Thursday, 17 January 2013

What is a force?

What if you could answer every question in science by simply changing how you use words to describe your findings? What if the biggest problem confronting science today was the lack of attention to the terminology that scientists use? That the point that I hope I am making in my book. most people assume that all scientists are intelligent and educated enough to express themselves thru language. No one ever thinks to analyze the use of some common every day terms such as "force" or "dis-order".
These two terms are so well known that no one except for maybe lawyers have ever had to sit down and analyze them in different contexts. The word force is defined as any influence that causes an object to undergo a certain change, either concerning its movement, direction, or geometrical construction. Sounds cut and dried doesn't it? But what exactly is meant by influence when we are talking about gravitational force? Or how about the strong force that holds atoms together? This is where things get confusing.
When we look at an atom or at gravity we are hard pressed to define what the influence is. Force is a great word when we are talking about mechanics or some human activity but not when we are discussing a force that has no apparent influence but supposedly just exists.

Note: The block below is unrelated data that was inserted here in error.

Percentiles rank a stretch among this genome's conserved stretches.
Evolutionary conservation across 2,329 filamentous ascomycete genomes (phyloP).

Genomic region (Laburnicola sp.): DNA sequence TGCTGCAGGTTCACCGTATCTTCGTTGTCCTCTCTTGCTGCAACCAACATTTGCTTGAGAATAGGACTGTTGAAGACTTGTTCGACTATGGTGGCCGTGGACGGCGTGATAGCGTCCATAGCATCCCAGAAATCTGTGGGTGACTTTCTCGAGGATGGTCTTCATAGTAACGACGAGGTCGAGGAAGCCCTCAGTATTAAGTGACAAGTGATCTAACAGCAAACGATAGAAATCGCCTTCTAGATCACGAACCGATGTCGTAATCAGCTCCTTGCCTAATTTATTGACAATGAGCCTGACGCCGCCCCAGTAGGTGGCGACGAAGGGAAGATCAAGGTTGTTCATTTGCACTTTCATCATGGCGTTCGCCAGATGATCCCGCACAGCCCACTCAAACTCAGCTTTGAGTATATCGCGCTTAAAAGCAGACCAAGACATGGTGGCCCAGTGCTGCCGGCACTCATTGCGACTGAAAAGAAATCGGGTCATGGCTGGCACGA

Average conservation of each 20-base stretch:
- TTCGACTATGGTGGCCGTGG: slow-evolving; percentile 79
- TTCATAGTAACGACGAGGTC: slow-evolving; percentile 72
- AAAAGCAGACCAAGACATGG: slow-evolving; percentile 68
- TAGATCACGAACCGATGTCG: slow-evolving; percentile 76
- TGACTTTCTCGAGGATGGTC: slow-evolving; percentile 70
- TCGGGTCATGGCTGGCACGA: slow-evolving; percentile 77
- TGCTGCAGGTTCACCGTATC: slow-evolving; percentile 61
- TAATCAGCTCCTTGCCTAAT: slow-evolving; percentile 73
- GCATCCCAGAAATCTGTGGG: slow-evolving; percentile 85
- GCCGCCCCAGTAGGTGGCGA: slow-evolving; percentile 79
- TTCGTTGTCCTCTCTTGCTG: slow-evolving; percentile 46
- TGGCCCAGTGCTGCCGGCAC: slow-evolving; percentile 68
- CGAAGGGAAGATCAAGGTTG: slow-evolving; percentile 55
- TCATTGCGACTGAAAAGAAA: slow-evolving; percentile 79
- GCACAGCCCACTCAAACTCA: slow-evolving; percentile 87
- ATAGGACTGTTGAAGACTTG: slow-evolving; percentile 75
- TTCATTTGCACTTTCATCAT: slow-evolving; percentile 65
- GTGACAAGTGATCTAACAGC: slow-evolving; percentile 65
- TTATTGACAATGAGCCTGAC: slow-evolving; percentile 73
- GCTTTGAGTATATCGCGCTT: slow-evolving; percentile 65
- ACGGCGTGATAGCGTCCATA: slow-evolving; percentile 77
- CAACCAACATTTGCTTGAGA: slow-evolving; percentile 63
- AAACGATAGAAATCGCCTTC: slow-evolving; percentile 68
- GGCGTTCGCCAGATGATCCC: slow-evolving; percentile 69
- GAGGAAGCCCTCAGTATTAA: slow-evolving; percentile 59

The answer is quite simple though. All forces are actually different forms of equilibrium and dis-equilibrium. An atom stay's together because it is in a state of equilibrium. When we use the words equilibrium and dis-equilibrium we can suddenly do what science has been trying to do for centuries. We can link every force imaginable together. All forces are merely different forms of equilibrium and dis-equilibrium.
Until my next post ask yourself this. Does disorder exist in physics or is it merely an opinion?

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